Strengths: Cross-platform, SAML 2.0, Mobile Smart Credential technology, built-in auditing and reports generator.
Weaknesses: No built-in support for biometric readers.
Verdict: A good choice at the right price with a strong feature set.
A big name in the digital certificate and identity space, Entrust should be a name familiar to all security consultants, and with good reason. With its IdentityGuard product, Entrust integrates physical and logical, mobile and cloud security, all at a surprisingly low price point.
The initial setup of IdentityGuard was about as complicated as we expected, given the feature set of the tool. That said, it wasn't an especially difficult process, and the installation guide was written in such a way that we were never left wondering what the next step was. Since we were testing with Active Directory as our user repository, we needed to extend our schema with an LDIF file provided by Entrust. We then ran the IdentityGuard installer file, choosing to use the integrated Tomcat application server. After completing that process, a configuration panel appeared, which guided us through setting up the link to Active Directory, product licensing and setting up the first IdentityGuard administrator.
Supported on Linux, Solaris, Oracle and Windows servers, IdentityGuard is a highly flexible solution. Providing authentication for workstation, application and VPNs, it supports a number of different authenticators, including software and physical OATH tokens, grids, smartcards, machine identity and geolocation based on IP. The product is SAML 2.0 compliant and comes with built-in support for Salesforce, Google Apps and Office 365. An interesting innovation, however, comes by way of Entrust's Mobile Smart Credential application. Available for iOS, Android and BlackBerry, Mobile Smart Credential uses either a mobile phone's Near field communication (NFC) chip or the Bluetooth stack to emulate a smart card, allowing users to log into their workstations and applications just by having their cell phone present, with the workstation seeing the phone as a standard smart card. Considering the fact that IdentityGuard can be integrated with physical access control systems, the possibilities for its mobile technology becomes clear.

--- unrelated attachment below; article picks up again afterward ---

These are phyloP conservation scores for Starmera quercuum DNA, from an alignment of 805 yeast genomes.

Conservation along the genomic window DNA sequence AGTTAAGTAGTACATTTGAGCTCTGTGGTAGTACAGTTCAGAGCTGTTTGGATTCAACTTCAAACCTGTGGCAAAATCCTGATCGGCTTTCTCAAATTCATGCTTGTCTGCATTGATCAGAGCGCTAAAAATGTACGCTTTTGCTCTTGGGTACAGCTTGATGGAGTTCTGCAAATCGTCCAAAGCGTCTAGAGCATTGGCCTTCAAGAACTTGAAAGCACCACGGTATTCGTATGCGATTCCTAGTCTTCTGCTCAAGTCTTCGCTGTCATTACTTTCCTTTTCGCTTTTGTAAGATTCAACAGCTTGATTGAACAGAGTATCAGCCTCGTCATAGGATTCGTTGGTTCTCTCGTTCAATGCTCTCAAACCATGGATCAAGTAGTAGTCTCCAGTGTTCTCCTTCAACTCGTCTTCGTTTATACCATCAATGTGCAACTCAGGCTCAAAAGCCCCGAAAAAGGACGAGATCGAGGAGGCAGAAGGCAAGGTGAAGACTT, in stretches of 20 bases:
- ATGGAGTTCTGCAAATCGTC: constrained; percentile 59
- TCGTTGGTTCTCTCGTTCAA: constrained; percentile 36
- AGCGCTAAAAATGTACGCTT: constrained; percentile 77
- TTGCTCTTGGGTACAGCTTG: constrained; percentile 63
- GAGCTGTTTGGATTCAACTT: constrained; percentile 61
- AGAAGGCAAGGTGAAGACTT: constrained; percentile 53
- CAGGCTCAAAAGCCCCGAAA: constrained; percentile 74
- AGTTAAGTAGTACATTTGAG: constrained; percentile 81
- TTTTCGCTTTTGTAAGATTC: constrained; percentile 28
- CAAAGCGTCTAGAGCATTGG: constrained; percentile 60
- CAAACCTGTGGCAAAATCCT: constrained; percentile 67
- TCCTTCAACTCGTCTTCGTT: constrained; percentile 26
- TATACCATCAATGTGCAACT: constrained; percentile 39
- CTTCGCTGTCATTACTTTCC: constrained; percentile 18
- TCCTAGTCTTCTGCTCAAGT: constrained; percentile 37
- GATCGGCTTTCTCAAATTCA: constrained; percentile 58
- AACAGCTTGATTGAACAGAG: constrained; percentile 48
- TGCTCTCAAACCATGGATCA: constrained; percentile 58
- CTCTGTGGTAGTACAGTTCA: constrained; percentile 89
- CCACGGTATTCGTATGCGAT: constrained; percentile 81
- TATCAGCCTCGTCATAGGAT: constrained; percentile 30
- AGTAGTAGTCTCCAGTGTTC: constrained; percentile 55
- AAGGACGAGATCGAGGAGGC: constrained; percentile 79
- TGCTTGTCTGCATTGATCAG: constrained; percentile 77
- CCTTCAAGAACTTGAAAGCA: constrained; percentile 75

We also liked the fact that IdentityGuard offers granular lockout policies, allowing administrators to set authentication failure thresholds on a per-method level. So, for example, say a system requires a standard password and either a one-time password or a grid authentication. The end-user just can't seem to figure out how the grid works and consistently inputs the wrong information. Rather than locking the user's entire account, the system simply locks out that user's ability to use the grid and forces the one-time password method. Couple that with the product's self-service modules and users are empowered to manage their own credentials without making numerous trips to the help desk. The one thing we didn't like was that there is no built-in support for biometric readers. While biometric data can be captured through the smart card enrollment process and stored on a smart card, there's no way to simply scan a finger and login to a workstation or application without third-party utilities.
At a cost of $8 per user, IdentityGuard is surprisingly affordable, given the impressive feature set. The support plans are billed annually, with silver costing 18 percent of the total solution cost, gold costing 20 percent and platinum 22 percent.